What was billed as an informational town hall meeting to talk about budget cuts Friday at UNLV was really more of a pep rally.
University of Nevada, Las Vegas President Neal Smatresk took the lead in decrying Gov. Brian Sandoval's proposed cuts to higher education and calling on faculty, staff and students to help stop them.
"It is a very, very serious moment in Nevada history," he said.
He told a crowd of several hundred that the governor's proposal would cut $47.5 million from the university's budget. Such a cut would be less than 10 percent of the university's entire annual budget, but about a third of its annual state funding. The cut would be on top of cuts in the past four years totaling $49.6 million, he said.
"It's unimaginable," he said. "It's unimaginable if you believe we're important to Nevada."
He touted UNLV's importance to the state. He said the university graduates 6,000 students a year. He said the proposed cuts were simply the beginning of a long process that will involve legislators. He encouraged people to talk to legislators and to let them know how the cuts would affect them.
"I believe that the governor is attempting to get our attention," he said.
Sandoval, who has repeatedly promised no tax increases, has said the higher education system can impose tuition and fee increases and cut faculty and staff salaries to help offset the cuts.
Voters have said they would like to see a combination of cuts and tax or fee increases used to balance the state's beleaguered budget.
In an Impact Nevada poll in October, the majority of the 600 Nevadans surveyed said they favored increasing tuition for some programs, eliminating other programs and some cuts.
But Smatresk said Nevada already is lagging behind other states in the portion of the population with college degrees. He said the state needs more graduates, not fewer, in times of economic distress.
"I cannot believe that the current budget will stand," he said.
The governor's budget proposal calls for a $214 million cut from the state's general fund to higher education over the next two years. The system will also lose $185 million in federal stimulus money it received in the last biennium. Unless other revenue comes in -- such as $121 million in county property tax money Sandoval wants to reallocate to higher ed, or tuition and fee increases -- the cut would be about 25 percent of the total higher education budget.
Past cuts have led the university to offer buyouts, eliminate several programs, cut available classes and reduce part-time faculty.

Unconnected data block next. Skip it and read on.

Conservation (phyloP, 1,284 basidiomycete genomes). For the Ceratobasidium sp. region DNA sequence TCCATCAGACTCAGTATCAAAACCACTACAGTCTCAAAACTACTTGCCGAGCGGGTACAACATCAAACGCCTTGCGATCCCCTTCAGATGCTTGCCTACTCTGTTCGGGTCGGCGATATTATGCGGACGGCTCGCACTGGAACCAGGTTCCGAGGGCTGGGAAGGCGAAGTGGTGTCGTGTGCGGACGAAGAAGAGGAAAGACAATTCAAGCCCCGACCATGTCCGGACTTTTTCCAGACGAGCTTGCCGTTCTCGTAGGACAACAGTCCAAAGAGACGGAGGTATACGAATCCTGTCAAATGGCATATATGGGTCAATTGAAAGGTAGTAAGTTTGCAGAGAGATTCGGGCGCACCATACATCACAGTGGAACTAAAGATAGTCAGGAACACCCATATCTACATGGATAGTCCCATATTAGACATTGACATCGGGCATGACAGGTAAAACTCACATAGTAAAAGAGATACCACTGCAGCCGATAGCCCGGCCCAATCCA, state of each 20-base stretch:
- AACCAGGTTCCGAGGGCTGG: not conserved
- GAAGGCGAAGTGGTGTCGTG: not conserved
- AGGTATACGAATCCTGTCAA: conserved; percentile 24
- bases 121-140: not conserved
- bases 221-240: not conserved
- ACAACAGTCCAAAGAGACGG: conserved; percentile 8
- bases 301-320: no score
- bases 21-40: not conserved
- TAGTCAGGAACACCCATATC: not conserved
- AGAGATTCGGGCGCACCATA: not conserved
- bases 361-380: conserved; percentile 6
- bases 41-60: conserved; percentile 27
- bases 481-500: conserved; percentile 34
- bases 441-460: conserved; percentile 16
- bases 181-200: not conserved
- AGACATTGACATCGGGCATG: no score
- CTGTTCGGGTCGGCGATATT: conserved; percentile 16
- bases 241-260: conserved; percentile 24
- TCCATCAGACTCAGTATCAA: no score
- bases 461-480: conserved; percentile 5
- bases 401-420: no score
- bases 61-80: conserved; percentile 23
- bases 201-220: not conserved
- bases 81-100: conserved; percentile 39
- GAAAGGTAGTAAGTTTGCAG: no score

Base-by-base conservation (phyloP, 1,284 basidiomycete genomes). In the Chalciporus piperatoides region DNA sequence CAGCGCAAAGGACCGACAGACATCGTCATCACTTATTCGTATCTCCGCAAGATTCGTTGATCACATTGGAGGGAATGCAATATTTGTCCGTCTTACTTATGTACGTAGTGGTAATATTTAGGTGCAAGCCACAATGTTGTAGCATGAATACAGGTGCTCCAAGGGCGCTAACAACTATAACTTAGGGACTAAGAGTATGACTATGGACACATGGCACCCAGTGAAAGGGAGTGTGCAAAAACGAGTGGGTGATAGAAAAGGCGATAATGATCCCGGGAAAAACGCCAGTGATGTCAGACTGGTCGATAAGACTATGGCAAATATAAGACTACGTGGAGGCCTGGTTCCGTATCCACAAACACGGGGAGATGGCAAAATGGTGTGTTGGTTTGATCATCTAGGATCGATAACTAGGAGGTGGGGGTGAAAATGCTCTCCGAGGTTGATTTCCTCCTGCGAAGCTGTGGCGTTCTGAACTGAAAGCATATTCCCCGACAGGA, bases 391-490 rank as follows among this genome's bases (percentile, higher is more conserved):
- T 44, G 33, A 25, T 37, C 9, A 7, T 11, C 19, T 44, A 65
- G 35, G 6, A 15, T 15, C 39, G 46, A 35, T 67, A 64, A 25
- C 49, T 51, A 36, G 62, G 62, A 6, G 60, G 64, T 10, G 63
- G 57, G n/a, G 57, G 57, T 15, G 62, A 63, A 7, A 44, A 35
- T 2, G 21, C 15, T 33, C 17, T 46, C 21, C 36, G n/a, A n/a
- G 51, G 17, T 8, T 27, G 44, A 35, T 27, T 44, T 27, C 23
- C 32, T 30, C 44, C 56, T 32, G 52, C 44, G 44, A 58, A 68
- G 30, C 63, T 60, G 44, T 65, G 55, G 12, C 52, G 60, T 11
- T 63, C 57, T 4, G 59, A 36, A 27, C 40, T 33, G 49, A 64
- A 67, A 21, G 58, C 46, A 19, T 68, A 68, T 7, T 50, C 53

"Our future is at stake," Smatresk said. "The future of our state is at stake. The future of the good students who are here is at stake.
"If you are concerned about the economic future of our state, then you have to be concerned about UNLV."
Mark Alden, a member of the higher education system's governing Board of Regents, told the crowd that he was a conservative Republican, and is in fact friendly with the governor, but he said he disagreed with the proposed cuts.
"This budget is nuts," said Alden, who is known to speak frankly.
He noted that while most of the state government agencies and entities would suffer cuts under Sandoval's budget, the prison system would see an increase. He said it cost more to imprison someone that it does to educate them.
"Why don't we just put all the students in prison," he joked. "We won't even have to educate them."
Then he returned to his fiery rhetoric.
"We will fight as a Board to the last blood dripping from our veins to get this changed," he said.
Students, faculty and boosters spoke, too, encouraging folks to get involved. Contact legislators, they said. Attend the rally scheduled for 8 a.m. today at the Grant Sawyer Building.
"My alma mater is being threatened. The community I love is being threatened," said Matt Engle, president of the UNLV Alumni Association.
But James Dean Leavitt, chairman of the Board of Regents, seemed the most angry. Leavitt, who usually is fairly reserved but has, in the past, called for tax increases to offset budget cuts, said the universities are critical to the state's economic development.
He said Sandoval's budget "is absolutely outrageous and will result in cataclysmic changes to the Nevada System of Higher Education." He echoed Sandoval's theme of "shared sacrifice," and said it was not fair that higher education should get the steepest cuts.
He called tax increases an investment that would spread the hurt around .
"We're going to need each and every one of you in this room working together like never before," he said. "Let's save the state of Nevada."
Contact reporter Richard Lake at rlake@review journal.com or 702-383-0307.